2010 SG Trey Zeigler, 6-5, 190 pounds
(Mt. Pleasant, MI)
Zeigler was one of the surprises at this event because of his point guard play in the absence of Brandon Knight, who was out with an injury. Even though Ziegler has shown solid passing ability from the shooting guard position, it was nice to see his adaptability to running a team as a point guard in a tough situation. He has a good looking basketball body and he is a long athlete with some bounce that plays with a nice a pace. He uses ball screens well and showed a nice pull-up jumper off the ball screen. He understands how to post a guard and can make a play from the block area for himself or a teammate. He has a nice stroke from the perimeter and was very effective in transition attacking the rim or getting into the paint and finding an open teammate. He showed he could defend a point, while using his size and length as a big advantage. He will play off the ball in college, but it was nice to see that he can handle running a team when pressed into duty.
2010 SF Jason Morris, 6-5, 175 pounds
(Hephzibah, GA/The Hotchkiss School)
The Georgia native's stock has continued to rise and he has turned heads with his outstanding play this spring and summer. Morris is a high-octane athlete who is a glue guy for his team. He is a talented all-around player that is a big-time finisher in transition. He gives great effort on the defensive end, plays unselfishly and he is not afraid to get in the trenches and do some of the dirty work. Most of his points are off the dribble or in transition, but his perimeter shot is improving. He has outstanding body control and is terrific around the basket. He's an explosive jumper and an active rebounder, especially on the offensive boards. He also has the ability to defensively rebound the ball and start the break. He can become a shutdown defender that can guard multiple positions with his length and quickness.
2010 PG Brady Heslip, 6-2, 175 pounds
(Burlington, ON (Can)/ North American Academy)
Heslip has burst onto the recruiting scene with his tough, hard-nosed play and his ability to shoot the basketball. He has a great stroke from deep and plays with a great pace and confidence. On Team Canada, he played off the ball because of Joseph, but showed his point guard skills when he got the opportunity. He understands how to play and is a high-percentage decision maker. He has a good handle and is able to get by his defender with deceptive quickness. He moves well without the ball with the ability to use and read screens. He does a nice job spacing off the ball in transition or off penetration and he showed a solid mid-range game after lifting his defender with a shot fake and can make a floater over the bigs. This kid has savvy and leadership qualities that should make him an asset to any program.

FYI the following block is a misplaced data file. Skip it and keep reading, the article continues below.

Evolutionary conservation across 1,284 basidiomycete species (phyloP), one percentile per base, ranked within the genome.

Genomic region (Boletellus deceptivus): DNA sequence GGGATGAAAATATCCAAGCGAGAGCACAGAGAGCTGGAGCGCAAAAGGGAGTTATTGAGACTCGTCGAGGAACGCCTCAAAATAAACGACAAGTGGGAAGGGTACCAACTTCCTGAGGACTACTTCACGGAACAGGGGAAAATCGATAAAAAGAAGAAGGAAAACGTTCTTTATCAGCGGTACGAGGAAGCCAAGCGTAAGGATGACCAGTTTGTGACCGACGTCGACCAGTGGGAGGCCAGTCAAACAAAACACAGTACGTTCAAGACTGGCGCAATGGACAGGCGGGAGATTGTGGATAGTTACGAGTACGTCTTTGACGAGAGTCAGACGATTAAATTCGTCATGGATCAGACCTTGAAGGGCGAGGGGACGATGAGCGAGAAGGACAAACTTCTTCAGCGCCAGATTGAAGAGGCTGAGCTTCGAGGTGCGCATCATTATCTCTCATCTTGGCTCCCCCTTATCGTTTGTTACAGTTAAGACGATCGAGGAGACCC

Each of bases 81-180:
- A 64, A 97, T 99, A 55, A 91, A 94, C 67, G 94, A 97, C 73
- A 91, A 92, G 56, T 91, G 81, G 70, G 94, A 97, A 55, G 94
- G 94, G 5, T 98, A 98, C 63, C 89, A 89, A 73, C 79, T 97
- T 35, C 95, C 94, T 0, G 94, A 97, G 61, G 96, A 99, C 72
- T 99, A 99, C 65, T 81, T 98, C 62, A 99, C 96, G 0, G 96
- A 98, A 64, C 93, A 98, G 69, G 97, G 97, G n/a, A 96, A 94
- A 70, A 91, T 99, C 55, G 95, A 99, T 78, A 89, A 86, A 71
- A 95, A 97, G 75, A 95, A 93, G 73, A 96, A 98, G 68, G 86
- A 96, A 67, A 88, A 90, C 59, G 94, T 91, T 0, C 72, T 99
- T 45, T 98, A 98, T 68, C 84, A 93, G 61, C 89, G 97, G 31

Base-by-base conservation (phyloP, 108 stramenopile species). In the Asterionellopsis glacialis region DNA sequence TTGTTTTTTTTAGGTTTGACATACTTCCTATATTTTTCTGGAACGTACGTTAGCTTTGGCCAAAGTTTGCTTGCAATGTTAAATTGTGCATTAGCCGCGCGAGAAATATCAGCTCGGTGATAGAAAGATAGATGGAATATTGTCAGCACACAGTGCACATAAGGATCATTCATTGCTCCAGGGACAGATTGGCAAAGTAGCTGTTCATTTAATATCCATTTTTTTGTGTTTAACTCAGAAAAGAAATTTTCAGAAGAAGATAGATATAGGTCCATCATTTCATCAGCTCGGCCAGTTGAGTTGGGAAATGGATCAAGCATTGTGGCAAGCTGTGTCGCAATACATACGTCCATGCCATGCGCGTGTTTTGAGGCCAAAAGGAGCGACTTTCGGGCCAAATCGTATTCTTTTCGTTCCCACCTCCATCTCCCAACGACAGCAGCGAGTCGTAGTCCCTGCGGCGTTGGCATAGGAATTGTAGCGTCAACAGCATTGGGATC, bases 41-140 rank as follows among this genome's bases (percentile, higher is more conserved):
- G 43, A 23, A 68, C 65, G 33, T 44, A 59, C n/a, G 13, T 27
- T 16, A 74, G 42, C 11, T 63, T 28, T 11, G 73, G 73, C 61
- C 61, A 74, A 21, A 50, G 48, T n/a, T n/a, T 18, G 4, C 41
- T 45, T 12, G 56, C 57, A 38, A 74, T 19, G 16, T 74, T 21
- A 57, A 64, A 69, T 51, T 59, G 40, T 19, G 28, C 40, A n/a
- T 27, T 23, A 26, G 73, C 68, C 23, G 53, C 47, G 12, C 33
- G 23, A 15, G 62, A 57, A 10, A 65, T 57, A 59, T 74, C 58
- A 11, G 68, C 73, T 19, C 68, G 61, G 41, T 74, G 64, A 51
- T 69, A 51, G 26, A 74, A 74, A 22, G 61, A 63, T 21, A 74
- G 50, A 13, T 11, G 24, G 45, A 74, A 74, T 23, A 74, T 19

2011 C Marshall Plumlee, 6-11, 200 pounds
(Warsaw, IN/Christ School)
Plumlee is focused, intense, never takes a play off and is always thinking a move ahead. He is relentless, has a great attitude, gives consistent effort and has a little nasty in him. He is the kind of kid you love to coach because he will continue to get better for years to come due to his work ethic. Plumlee takes practice seriously, his skill level is coming along fine and he is developing into more of an offensive threat with his back to the basket. He can face up and knock it down from 15-to-17 feet and is a good passer from the perimeter. He loves to impact the game with his rebounding and defensive ability. With two years to develop at the high school level, he has a chance to be the best Plumlee yet.
• Justin Martin (Indianapolis, IN/Lawrence North) -- Consistentlymade open jump shots and was a steady producer for the US 2010 Team. Martin can hurt you in a lot of different ways because he can knock down a three and attack off the dribble in transition, while defending and rebounding his position.
• Tyler Lamb (Santa Ana, CA/Mater Dei, Committed: UCLA) -- Showed what he has shown all spring and summer. He is highly-skilled, fundamentally sound player that plays under control. He can stick the deep three or pull-up jumper and he has a college-ready game.
• Josh Smith (Covington, WA/Kentwood) -- He has got to learn how to play harder consistently and play with passion. However, when he's too aggressive, a foul is called. This is the fate of many high school bigs. He has great hands, but does not have a lot of lift. He uses his body well to shield his defender. He also shows a decent touch from the charity stripe.
• Nate Lubick (Southborough, MA/St. Mark's School, Committed: Georgetown) -- He's fundamentally sound, effort guy that knows how to post and how to play away from the basket as a face-up 4. He's an explosive jumper with a little nasty streak in him that can finish.
• Ryan Harrow (Marietta, GA/Walton, Committed: NC State) -- He's a small, thin point guard that can shoot it. He is quick with the ball and is a good decision maker that can make a runner in the lane.
• Trae Golden (Powder Springs, GA/McEachern) -- He has had a productive summer, but injured his ankle on the first day of camp and spent the remainder of the week -- until the championship game -- in a protective boot on crutches. The compact scoring guard consistently shoots it from deep and plays with a high level of confidence. When the game is on the line, he wants the ball.
Mike LaPlante has spent nearly 20 years coaching college basketball. Most recently, he was the head coach at Jacksonville State University.